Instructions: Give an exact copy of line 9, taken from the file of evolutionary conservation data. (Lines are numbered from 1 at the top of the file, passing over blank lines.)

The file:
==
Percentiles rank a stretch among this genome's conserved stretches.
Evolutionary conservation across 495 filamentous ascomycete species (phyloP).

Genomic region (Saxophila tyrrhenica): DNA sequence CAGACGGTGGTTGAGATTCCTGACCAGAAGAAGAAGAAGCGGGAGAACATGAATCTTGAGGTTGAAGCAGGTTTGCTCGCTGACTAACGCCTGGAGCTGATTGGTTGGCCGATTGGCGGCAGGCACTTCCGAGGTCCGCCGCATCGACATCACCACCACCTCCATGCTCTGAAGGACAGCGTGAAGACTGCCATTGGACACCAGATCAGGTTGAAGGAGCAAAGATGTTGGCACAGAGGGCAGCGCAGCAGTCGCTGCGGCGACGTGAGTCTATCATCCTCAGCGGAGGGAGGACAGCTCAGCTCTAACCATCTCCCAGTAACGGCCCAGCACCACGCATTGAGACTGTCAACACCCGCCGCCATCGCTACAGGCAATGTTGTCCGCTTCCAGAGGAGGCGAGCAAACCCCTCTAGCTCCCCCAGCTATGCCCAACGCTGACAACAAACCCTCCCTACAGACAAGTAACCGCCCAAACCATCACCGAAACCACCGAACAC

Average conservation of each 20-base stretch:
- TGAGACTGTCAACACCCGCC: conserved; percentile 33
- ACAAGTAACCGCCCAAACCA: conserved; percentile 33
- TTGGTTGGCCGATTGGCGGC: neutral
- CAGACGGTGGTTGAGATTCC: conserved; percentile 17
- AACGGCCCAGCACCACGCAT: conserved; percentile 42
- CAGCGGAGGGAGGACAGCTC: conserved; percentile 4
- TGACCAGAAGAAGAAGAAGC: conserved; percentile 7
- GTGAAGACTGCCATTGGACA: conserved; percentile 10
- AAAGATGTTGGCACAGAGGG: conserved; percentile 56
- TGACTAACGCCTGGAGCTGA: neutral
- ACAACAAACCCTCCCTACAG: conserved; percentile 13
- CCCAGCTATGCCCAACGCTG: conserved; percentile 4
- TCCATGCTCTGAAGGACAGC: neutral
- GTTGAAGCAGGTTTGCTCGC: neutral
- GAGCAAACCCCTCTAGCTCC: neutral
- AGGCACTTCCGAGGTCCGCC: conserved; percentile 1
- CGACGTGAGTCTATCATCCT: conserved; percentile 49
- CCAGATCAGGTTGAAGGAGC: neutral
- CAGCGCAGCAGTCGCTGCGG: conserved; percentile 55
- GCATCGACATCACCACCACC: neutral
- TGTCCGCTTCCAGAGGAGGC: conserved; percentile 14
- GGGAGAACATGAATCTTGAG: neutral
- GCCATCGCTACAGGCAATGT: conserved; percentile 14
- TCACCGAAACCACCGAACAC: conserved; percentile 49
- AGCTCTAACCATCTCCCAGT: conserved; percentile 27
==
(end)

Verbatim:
- AACGGCCCAGCACCACGCAT: conserved; percentile 42